We could stare for hours at a Gregory Crewdson photograph and still find something new and amazing to contemplate. From the tiniest detail—the cans and bottles lining a kitchen shelf, the curl of a thumbed-through paperback on a living-room coffee table, a pair of fluffy slippers discarded on stairs, a plume of smoke wafting around a corner—to the masterful manipulation of light, shadow, and dozens of objects, Gregory’s noirish images may be static, but they live and breathe with the disquiet of everyday, in-between moments.
A native of Brooklyn who holds an M.F.A. from Yale, Gregory has garnered wide acclaim and an international following for his elaborately staged, cinematic, detail-packed photos of small-town disconnection and isolation. Like a movie—he’s a huge fan of film, especially the vintage variety—his productions can require multiple crew members (40 or more) and months of advance planning to create. But instead of models or actors, he often features everyday Joes and Janes as his subjects. Gregory’s photos also don’t adhere to a specific narrative the way a movie does, and this mysterious quality allows the viewer to conjure up his or her own story.
In 2000, filmmaker Ben Shapiro began turning the camera on Gregory, documenting the artist’s process of creating his Beneath the Roses series, shown here. The result is the 2012 documentary Brief Encounters, a mesmerizing behind-the-scenes look at the artist at work and reflecting on his life and influences. (Lucky for us, it’s now streaming on Netflix. You want to watch this one ASAP. Really.) Annie met up with Gregory a couple weeks ago at the Massachusetts Museum of Contemporary Art, and we had a chance to spend 10 minutes asking him some questions.
Fresh American: What’s your first memory of being drawn to something design or art oriented?
Gregory Crewdson: I’m still waiting for it. [laughs] I would say it was when my father brought me to the Diane Arbus art retrospective at the Museum of Modern Art when I was 10 years old. It was the first time I realized the power pictures have.
FA: What was it like to have the camera turned on you for the filming of Brief Encounters? Did it change the way you work?
GC: Somehow, during the shooting, [director Ben Shapiro] integrated himself into the entire production, so I wasn’t really aware of it. Only now, in retrospect, it’s much more difficult to see myself on film. The film documents 10 years of my life, and I don’t think anyone could have predicted what would happen in that time. It’s difficult to observe.
It’s changed the way I work in that for my most recent production, I essentially closed the set. I’m very thankful for the film and the documentation of the entire process, but it made me hyperaware that the next body of work I didn’t want to have documented in any way. I wanted the pictures to feel more private, more intimate.
FA: In Brief Encounters, you talk about the disappointment of the final photo never quite living up to the image in your mind. Have you ever had the opposite experience, where the photo exceeded your expectation, or you came up with something better on set?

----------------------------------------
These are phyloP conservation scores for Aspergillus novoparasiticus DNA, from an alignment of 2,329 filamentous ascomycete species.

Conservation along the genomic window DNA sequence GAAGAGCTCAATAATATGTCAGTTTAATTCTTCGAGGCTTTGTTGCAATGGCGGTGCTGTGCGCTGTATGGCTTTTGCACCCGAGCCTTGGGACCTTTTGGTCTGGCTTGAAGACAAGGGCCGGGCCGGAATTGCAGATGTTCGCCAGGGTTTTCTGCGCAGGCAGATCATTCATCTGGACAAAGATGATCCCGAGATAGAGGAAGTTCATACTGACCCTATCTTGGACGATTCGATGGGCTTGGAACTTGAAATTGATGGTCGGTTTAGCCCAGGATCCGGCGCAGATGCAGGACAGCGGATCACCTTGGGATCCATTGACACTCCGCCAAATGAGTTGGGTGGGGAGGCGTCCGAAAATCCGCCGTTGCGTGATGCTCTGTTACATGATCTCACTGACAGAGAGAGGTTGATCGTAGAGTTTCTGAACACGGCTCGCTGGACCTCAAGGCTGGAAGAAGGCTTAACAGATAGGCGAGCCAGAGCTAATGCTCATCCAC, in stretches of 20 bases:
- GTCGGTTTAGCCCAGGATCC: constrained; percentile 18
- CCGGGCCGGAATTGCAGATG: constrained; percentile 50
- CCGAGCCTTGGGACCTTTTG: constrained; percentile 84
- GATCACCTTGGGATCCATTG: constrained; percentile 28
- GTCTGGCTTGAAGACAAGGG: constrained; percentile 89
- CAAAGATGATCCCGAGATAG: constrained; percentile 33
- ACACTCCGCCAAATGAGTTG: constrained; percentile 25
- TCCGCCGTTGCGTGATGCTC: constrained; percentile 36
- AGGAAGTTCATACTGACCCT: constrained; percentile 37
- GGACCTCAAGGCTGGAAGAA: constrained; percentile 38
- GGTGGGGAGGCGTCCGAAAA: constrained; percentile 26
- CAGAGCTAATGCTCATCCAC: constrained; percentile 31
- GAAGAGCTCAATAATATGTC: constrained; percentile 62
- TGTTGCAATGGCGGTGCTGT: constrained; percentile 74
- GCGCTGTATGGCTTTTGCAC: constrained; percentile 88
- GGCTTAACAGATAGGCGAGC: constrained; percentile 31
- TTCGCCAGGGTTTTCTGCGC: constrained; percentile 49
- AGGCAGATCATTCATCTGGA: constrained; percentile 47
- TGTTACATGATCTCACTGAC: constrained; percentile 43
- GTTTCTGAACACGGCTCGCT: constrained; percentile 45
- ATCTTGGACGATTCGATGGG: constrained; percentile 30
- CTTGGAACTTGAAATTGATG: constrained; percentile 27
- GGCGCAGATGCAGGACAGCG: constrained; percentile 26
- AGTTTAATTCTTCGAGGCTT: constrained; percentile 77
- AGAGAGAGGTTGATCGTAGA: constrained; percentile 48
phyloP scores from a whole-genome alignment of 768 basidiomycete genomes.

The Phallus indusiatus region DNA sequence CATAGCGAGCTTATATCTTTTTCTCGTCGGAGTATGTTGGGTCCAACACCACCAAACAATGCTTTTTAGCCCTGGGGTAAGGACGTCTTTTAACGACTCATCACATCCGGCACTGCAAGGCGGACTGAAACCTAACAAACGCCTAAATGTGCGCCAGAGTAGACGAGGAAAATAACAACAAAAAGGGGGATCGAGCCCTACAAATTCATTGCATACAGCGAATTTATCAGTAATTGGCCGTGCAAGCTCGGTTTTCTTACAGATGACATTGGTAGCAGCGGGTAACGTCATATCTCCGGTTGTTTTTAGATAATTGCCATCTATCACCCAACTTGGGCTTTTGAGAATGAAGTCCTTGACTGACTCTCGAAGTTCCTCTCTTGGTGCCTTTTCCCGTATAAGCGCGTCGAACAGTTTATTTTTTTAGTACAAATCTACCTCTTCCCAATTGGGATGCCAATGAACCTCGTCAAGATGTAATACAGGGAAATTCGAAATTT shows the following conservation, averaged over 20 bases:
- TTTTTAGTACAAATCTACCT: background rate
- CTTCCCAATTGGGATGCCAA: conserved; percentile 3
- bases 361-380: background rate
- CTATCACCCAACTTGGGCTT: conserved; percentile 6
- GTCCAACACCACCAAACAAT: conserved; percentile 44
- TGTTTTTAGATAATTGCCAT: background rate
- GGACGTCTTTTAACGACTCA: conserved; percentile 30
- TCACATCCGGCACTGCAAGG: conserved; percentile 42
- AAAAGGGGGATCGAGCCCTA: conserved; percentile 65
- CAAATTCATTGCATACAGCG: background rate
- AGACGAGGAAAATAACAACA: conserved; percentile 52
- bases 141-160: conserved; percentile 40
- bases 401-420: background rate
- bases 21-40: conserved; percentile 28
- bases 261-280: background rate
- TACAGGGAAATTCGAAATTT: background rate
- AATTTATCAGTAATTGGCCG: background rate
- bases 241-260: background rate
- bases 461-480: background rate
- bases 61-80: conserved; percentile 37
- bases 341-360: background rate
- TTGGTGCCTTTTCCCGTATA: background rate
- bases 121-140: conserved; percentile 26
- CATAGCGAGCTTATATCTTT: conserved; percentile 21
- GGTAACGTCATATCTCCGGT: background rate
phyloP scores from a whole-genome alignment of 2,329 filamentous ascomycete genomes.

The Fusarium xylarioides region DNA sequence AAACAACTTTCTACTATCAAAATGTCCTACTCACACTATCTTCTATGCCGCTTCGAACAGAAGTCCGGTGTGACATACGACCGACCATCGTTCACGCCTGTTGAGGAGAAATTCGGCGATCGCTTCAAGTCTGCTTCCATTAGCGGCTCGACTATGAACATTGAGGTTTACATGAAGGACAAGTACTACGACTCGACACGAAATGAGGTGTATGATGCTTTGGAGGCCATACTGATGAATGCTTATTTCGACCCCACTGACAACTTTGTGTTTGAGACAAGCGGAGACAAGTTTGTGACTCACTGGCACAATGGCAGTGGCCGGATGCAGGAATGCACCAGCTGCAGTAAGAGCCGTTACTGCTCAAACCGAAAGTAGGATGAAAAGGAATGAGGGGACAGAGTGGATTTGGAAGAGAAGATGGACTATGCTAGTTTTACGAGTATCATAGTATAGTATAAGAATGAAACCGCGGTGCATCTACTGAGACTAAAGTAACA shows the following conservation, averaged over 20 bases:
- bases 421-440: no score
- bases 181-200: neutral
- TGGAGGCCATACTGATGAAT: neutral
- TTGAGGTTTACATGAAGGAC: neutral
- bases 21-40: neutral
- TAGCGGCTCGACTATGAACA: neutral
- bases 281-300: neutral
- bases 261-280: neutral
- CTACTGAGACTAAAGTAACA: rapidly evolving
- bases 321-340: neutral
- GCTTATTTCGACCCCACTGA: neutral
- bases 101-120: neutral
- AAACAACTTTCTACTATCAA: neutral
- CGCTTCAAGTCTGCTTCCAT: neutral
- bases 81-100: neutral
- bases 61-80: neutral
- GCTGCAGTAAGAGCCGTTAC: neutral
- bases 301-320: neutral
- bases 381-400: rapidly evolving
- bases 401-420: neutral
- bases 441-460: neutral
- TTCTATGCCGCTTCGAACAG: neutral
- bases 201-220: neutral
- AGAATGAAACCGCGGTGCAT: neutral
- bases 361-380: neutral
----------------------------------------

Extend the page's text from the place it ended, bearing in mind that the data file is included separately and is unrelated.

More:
GC: Maybe briefly. All the pictures end up being other than what I originally planned. Making pictures at this scale, there’s always something that goes wrong. Things happen in the process that I never would have dreamed of. You have an idea, and it fills you with a momentary exultation, but it’s temporary. Ultimately, each picture ends up being disappointing. That’s why you keep making new ones. In any artistic enterprise, you’re inspired, you make the art, and then by necessity you move on.
FA: What other art form or design medium most inspires you?
GC: The number one for me is movies.
FA: Unlike a movie, which has a defined narrative arc, your photos don’t adhere to a specific narrative. Was that a reaction to how movies work?
GC: I think it’s endemic of the medium itself. Movies exist in time, with sound and dialogue and movement. It’s more of a storytelling medium. Photographs, in contrast, are frozen and mute. Rather than seeing that as a limitation, I try to make that a strength. By forgoing a narrative, I can just invest in making a singular moment that’s beautiful and hopefully as perfect as possible.
FA: What are you currently working on?
GC: The most recent project is called Cathedral of the Pines. The details are under wraps right now, but I can tell you that I’m making the pictures in the Berkshires. I’m very excited about them.
FA: When do you expect them to be complete?
GC: The first of never. [laughs]
FA: What’s on your walls right now?
GC: I live in a [renovated] church in Berkshires. I try to keep the walls as minimal as possible, because there’s something so beautiful about the old wood. I do have a few pictures, including a Diane Arbus photograph and a Cindy Sherman picture and photo by O. Winston Link, an obscure photographer from the 1950s.